New IMC Battery Charger From Charles

Today's visit to the Miami Boat Show brought yet another home run in. Charles Industries has introduced a new series of battery chargers that changes everything, their new IMC series, shown below: These new chargers bring new meaning to the catch phrase "smart charger", and provide the functionality needed on modern boats. In fact these units are so sophisticated, they will serve owners well for years to come. Here's why. many boats today are using combined 12 / 24 volt systems to accomodate larger engine starters and some systems are beginning to be ...

13th February 2010.
By Ed Sherman

Today’s visit to the Miami Boat Show brought yet another home run in. Charles Industries has introduced a new series of battery chargers that changes everything, their new IMC series, shown below:

These new chargers bring new meaning to the catch phrase “smart charger”, and provide the functionality needed on modern boats. In fact these units are so sophisticated, they will serve owners well for years to come. Here’s why. many boats today are using combined 12 / 24 volt systems to accomodate larger engine starters and some systems are beginning to be at least partially 24 volt. No problem since the IMC series offers four battery bank programability at either 12 or 24 volts and each bank can be programmed to different parameters with precision levels down to 0.10 of a volt. This is important stuff in today’s market as batteries become more sophistcated and different vendors dictate varying charge levels at each phase of battery charging to maximize battery cycle life. Batteries aren’t getting any less expensive either, so maximizing cycle life is important.

In terms of amperage, the series is available in 20-120 amp configurations depending on your boat’s capacity requirements. The 40 amp and above units have an integrated limp home mode that would enable the battery charger to function, albeit at a lower output level, in the event of a power module failure within the device. Further it includes a “smart alarm” function that tells you if there is a complete failure (no output), high and low voltage and battery failure via an audible alarm. Optional temperature sensors are also available to further enhance the precision level of charging.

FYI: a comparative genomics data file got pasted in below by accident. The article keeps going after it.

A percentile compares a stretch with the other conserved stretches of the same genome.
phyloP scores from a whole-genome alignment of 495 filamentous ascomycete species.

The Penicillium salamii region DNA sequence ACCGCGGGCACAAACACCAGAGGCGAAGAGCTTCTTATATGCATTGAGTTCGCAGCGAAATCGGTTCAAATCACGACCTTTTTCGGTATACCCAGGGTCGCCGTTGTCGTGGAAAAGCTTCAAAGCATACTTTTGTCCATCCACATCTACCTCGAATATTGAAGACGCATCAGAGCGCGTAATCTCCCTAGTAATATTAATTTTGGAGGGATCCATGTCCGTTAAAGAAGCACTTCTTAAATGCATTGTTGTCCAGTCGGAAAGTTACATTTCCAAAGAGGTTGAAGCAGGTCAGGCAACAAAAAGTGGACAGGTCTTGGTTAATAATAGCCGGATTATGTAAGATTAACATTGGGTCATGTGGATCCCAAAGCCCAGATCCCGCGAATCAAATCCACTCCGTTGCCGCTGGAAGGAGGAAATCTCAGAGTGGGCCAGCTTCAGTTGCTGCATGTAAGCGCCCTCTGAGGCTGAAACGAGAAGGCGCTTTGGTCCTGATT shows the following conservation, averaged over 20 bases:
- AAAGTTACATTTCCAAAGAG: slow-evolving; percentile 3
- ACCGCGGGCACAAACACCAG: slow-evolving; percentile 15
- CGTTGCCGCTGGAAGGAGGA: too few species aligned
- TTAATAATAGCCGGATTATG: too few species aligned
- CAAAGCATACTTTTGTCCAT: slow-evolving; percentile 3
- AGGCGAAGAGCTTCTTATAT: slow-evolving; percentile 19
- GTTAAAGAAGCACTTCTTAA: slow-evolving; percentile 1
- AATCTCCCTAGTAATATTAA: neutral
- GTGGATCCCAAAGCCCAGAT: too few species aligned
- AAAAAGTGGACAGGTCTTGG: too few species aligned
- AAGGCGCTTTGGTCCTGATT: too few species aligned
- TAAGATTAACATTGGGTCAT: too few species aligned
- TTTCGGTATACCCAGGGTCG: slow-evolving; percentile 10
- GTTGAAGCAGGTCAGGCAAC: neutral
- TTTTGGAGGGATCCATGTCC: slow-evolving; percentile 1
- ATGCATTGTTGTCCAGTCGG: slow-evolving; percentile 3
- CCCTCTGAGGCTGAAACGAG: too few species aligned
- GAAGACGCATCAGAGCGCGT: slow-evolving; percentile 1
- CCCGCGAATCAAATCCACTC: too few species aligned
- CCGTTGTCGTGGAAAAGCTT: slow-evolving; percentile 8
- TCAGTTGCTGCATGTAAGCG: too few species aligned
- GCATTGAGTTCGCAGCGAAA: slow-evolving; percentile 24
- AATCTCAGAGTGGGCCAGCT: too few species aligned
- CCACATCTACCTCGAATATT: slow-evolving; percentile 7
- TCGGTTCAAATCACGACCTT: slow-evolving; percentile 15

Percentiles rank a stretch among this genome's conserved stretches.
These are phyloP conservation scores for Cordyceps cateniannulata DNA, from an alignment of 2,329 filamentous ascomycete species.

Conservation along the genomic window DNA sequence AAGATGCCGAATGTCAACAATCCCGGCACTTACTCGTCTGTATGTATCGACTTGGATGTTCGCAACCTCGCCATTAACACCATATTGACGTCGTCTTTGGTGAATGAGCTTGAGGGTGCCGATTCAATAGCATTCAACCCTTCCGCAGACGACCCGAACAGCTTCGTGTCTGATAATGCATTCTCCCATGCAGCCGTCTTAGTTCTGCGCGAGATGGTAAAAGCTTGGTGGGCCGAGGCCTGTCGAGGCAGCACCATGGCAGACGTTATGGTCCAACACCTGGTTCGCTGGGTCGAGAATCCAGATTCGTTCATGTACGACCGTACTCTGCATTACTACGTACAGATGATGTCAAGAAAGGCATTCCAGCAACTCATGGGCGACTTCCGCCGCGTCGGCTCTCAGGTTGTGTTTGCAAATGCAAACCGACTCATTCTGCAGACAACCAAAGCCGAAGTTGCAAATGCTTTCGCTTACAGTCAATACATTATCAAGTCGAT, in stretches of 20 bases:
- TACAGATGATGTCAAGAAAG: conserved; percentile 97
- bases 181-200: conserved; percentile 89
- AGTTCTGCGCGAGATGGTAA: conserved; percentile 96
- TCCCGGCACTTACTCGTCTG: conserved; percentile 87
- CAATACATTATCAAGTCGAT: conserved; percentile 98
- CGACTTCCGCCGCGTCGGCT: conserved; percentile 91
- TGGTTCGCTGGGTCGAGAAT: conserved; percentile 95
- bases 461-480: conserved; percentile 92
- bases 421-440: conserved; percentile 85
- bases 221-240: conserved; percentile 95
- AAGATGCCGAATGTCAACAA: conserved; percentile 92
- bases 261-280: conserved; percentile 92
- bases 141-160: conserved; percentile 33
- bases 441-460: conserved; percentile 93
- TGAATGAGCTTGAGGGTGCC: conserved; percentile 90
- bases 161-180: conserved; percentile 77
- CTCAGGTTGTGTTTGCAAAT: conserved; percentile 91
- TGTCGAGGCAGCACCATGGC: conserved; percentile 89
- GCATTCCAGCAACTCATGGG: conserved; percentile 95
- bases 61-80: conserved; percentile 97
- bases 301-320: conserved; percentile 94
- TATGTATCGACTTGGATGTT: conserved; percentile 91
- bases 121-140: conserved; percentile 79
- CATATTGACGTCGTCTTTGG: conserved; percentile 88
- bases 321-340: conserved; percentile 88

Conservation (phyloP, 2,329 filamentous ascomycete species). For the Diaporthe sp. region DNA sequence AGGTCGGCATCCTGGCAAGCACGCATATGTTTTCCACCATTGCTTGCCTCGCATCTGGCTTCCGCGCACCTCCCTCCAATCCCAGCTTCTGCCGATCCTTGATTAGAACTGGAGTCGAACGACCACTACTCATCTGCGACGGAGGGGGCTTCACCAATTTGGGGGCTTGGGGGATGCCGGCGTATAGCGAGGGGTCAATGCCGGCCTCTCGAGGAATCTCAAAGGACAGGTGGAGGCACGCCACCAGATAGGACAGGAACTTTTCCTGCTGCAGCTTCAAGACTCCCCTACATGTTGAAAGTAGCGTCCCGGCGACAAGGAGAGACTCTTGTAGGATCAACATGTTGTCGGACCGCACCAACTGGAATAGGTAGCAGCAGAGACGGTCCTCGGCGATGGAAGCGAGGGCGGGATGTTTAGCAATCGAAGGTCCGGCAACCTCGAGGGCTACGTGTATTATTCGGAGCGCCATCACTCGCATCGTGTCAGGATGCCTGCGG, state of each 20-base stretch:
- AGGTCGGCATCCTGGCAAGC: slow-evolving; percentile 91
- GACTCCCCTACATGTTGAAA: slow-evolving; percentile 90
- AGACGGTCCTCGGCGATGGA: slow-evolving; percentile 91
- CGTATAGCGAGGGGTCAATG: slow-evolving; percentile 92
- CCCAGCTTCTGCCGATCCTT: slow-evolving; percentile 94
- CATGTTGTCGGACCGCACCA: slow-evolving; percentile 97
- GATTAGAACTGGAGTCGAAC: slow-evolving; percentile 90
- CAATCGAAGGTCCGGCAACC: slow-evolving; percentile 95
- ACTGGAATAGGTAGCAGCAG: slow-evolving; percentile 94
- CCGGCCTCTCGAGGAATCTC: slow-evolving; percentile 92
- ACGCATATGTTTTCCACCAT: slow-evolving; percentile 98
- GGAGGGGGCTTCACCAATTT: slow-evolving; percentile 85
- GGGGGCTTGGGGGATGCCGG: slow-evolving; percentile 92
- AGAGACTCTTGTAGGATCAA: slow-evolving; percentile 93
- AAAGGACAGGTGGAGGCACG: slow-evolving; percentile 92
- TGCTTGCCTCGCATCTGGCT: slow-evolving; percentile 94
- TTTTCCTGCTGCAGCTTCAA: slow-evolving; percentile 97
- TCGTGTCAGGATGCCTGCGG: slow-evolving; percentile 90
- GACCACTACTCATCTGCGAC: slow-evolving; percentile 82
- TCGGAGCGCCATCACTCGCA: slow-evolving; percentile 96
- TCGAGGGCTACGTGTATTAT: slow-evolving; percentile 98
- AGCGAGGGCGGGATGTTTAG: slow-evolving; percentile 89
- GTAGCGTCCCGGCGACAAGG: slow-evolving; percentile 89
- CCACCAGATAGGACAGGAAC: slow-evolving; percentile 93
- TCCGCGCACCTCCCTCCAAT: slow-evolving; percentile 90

The signifigance of all of this is perhaps best explained with a real world example of how it may be applied. A typical boat today will have a bow thruster with its own battery(s) nearby and engine and house battery banks mounted furter aft in the boat. You may decide that you want extra large capacity flooded cell batteries to run house loads, but a smaller AGM type battery up front to run the bow thruster. In this example you have two different battery technologies employed, each with very different charging needs. No problem with the IMC series. Program each bank exactly as the battery vendors want and you’re all set.

How about the future? Battery technology is changing almost yearly. Who knows exactly what’s around the corner? With the functionality available in the IMC software, you’ll be ready for whatever comes at us because no matter what the next great thing in batteries evolves to, recharging is still going to be a function of amps and volts. You’ll be able to re-program an IMC to whatever comes at you in new battery technology.

Going on a world cruise? Not a problem as these chargers have universal AC input at either 50 or 60 Hz and a voltage input range from 90 to 265 VAC.

Of course coming from Charles the units are Marine UL listed with ABS, FCC abd CE certifications pending.

The Charles IMC series chargers were my home run of the day. Hats off to the Charles design team. They really had their eye on the market and the needs of modern boaters with this one.


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Ed Sherman

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Ed Sherman is a regular contributor to boats.com, as well as to Professional Boatbuilder and Cruising World, where he previously was electronics editor. He also is the curriculum director for the American Boat and Yacht Council. Previously, Ed was chairman of the Marine Technology Department at the New England Institute of Technology. Ed’s blog posts appear courtesy of his website, EdsBoatTips.
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